Wednesday, January 23, 2013

Links: Giveaway, Hiking Blind, Castle, and more!

First off, Michelle over at Liturgical Time is giving away a copy of Matt Redmond's The God of the Mundane. My review is here (TL;DR: I liked it), and you can go here to enter the giveaway!

The Blind Hiker: How one man used technology to conquer the 2,000-mile Appalachian Trail.

Throw Us a Curve, Castle:
I am told that the viewership of Castle skews right to the political right, so here is an idea: Let Beckett have a renewal of her (let’s say) childhood Catholic faith. Let her be the one person on television who is normal, but decides to obey the teachings of the Church. Let Castle wrestle with it . . . and decide she is worth a mass. Let them get married.
A meditation on the shocking idea that maybe we’re actually not just lazy whiners:
There is truth to the accusations that I’m ungrateful, spoiled, and lazy. No false humility here — I really do posses all those attributes to some degree or another. But it was simply not true to say that those faults alone were the cause of my suffering. I was struggling against a terribly difficult physical condition, and my body was running in the red zone for all of my waking hours. In those weeks when I was unaware of the reality of my situation, I worked under the incorrect assumption that my circumstances were normal, and that therefore the problems must come down to spiritual and mental character defects on my part. Not surprisingly, this caused me to be in a state of constant inner turmoil. In fact, it was reminiscent of the hidden angst that simmered silently within me when I was an atheist: whenever you live under false assumptions about reality, you will live in anguish. It may be buried and only pop up occasionally, or it may burst to the surface in explosions of acute despair, but whenever you try to jam a square peg of your perception of reality into the round hole of actual reality, there will always be friction.
The Early Education Racket:
If you are reading this article, your kid probably doesn’t need preschool.
Watching the Star Wars Prequels on Mute: An Experiment:
. . . . George Lucas has never really cared about dialogue; Paglia points out that he has been known to call it “a sound effect, a rhythm, a vocal chorus in the overall soundtrack,” of a film. The script is “a sketchbook” and he’s “not really interested in plots.” And to most of us that surely sounds like madness. But to George Lucas, who considers film to be an entirely visual medium, it’s exactly right.
 By that notion, one could eliminate the most problematic aspect of the prequels and watch them all over again for that visual experience. With the soundtrack playing, preferably, as the appointment of John Williams as the composer of these films was a very deliberate choice on Lucas’ part.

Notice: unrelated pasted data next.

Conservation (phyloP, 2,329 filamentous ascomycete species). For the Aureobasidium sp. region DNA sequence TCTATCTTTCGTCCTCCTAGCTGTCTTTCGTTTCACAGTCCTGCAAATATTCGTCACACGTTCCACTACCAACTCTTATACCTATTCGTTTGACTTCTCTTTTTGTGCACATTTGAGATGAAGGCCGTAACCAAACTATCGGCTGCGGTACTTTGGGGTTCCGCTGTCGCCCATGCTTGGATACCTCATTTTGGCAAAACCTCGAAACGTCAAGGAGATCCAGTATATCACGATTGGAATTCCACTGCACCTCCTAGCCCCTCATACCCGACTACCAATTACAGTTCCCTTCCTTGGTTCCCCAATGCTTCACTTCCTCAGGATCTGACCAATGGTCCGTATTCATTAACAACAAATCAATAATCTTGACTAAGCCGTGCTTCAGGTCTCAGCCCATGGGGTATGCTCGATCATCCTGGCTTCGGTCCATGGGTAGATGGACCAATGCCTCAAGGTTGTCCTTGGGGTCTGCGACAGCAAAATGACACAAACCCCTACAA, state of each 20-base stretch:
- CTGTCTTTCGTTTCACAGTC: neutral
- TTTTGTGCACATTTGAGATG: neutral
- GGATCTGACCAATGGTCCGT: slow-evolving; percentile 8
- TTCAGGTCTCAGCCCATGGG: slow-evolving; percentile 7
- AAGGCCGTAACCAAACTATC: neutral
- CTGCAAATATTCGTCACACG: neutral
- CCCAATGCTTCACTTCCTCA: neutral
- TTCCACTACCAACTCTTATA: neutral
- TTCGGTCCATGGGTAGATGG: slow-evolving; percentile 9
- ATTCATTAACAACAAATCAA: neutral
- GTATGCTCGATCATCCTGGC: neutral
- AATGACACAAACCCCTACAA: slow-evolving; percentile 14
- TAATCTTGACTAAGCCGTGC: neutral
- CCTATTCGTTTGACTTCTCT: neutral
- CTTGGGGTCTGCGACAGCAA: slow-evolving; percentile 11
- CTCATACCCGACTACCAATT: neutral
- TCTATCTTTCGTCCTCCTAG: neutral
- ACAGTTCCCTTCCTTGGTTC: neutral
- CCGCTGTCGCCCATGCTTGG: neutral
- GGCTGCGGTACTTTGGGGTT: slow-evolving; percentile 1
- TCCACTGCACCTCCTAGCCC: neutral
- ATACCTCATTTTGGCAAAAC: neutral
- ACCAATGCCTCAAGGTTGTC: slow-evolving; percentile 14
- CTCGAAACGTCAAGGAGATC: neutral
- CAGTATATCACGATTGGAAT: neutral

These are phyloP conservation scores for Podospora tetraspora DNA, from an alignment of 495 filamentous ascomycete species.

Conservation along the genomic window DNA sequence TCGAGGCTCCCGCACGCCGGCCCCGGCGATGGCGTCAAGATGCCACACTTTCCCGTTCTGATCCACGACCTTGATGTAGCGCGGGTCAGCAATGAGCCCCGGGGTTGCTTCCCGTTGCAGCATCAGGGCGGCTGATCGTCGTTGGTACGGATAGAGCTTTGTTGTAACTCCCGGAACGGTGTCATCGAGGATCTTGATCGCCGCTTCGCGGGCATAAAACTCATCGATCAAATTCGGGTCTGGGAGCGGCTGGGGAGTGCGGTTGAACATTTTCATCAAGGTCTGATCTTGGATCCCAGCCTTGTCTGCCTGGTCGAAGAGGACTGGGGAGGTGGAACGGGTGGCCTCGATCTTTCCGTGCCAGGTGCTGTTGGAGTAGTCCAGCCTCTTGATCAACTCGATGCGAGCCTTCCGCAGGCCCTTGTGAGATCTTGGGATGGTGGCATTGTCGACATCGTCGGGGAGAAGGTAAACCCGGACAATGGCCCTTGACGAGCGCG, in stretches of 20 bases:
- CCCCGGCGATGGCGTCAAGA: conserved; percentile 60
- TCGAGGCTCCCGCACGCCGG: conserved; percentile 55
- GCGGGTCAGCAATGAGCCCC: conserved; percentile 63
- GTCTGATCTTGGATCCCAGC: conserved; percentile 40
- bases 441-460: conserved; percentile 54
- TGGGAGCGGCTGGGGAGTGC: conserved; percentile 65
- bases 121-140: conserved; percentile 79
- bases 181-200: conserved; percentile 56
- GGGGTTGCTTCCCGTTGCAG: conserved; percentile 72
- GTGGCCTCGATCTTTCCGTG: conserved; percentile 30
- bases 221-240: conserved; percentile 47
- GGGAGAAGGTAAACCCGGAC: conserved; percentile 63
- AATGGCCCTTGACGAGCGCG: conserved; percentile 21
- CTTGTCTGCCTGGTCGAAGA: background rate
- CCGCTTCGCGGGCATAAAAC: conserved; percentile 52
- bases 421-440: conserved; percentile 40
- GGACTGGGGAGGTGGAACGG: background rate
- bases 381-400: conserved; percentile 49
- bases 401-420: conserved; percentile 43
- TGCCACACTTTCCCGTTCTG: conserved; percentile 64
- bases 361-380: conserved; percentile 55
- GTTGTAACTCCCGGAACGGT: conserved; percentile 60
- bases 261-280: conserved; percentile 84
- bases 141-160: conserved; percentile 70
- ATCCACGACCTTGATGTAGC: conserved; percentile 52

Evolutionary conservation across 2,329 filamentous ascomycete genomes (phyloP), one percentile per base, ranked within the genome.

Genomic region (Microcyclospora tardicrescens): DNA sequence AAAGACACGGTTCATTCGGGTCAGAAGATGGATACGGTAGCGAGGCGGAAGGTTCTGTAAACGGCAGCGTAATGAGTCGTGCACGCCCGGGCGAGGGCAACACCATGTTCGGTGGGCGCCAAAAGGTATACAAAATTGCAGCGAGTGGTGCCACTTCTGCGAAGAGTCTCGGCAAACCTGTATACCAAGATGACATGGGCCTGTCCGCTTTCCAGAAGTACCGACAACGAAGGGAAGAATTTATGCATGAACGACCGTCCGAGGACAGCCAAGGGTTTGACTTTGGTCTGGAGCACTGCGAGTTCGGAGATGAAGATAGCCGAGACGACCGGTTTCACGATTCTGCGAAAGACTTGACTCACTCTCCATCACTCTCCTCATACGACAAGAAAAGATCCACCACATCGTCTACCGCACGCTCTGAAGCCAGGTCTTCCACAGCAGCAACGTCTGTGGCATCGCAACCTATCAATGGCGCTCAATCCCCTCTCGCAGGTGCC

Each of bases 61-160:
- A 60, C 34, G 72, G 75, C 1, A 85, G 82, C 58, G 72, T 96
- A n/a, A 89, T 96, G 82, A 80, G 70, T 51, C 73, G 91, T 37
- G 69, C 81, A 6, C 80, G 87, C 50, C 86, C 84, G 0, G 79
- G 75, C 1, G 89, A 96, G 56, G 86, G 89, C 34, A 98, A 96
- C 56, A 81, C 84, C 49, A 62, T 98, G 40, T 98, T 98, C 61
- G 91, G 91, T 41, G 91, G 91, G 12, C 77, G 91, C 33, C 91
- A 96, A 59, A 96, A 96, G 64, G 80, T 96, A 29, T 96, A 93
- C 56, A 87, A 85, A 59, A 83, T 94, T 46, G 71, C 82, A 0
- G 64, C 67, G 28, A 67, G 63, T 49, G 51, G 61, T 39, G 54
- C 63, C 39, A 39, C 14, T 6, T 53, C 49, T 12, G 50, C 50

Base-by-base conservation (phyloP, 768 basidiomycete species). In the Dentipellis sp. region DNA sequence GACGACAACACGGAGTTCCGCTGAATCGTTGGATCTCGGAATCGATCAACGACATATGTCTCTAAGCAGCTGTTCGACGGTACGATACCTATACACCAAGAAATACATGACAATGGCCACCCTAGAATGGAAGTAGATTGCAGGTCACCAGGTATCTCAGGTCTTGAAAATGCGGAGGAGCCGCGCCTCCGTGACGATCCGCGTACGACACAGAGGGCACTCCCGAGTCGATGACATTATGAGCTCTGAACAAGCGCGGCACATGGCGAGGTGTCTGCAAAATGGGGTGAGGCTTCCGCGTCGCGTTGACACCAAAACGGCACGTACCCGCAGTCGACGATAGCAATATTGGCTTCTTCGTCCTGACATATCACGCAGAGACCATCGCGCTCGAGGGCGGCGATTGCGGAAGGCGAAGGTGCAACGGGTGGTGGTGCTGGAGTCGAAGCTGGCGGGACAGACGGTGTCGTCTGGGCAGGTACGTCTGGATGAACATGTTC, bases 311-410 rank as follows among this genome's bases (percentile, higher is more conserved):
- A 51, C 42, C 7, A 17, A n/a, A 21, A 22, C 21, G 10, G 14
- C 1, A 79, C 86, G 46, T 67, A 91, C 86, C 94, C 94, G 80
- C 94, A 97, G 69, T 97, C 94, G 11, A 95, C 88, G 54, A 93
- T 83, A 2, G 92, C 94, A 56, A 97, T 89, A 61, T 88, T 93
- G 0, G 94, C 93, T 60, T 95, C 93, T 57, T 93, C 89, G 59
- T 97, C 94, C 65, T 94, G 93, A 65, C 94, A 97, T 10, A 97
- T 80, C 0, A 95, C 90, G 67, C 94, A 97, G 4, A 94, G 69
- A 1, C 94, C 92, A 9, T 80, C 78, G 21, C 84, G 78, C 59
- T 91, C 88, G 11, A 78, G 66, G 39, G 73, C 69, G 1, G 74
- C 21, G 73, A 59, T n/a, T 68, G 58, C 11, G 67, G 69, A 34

So, what do they look like? Well, here are some impressions from my own viewing….

Creating a Sub-Genre by Accident: Georgette Heyer’s The Corinthian:
Georgette Heyer wrote The Corinthian a few months after the tragic death of her brother-in-law, a close friend, in one of the early battles of World War II, and under the terrible fear that her husband would soon be following his brother into battle, and that her own brothers would not survive the war. She worried, too, about other family friends, and feared that the war (with its paper rationing, which limited book sales) would make her finances, always straitened, worse than ever. She could not focus, she told her agent, on the book she was supposed to finish (a detective story that would eventually turn into Envious Casca) and for once, she avoided a professional commitment that would earn her money, for a book she could turn to for pure escape. Partly to avoid the need of doing extensive research, and partly to use a historical period that also faced the prospect of war on the European continent, she turned to a period she had already researched in depth for three previous novels: The Regency.
In the process, she accidentally created a genre: The Corinthian, a piece of improbable froth, is the first of her classic Regency romances, the one that would set the tone for her later works, which in turn would spark multiple other works from authors eager to work in the world she created.

No comments: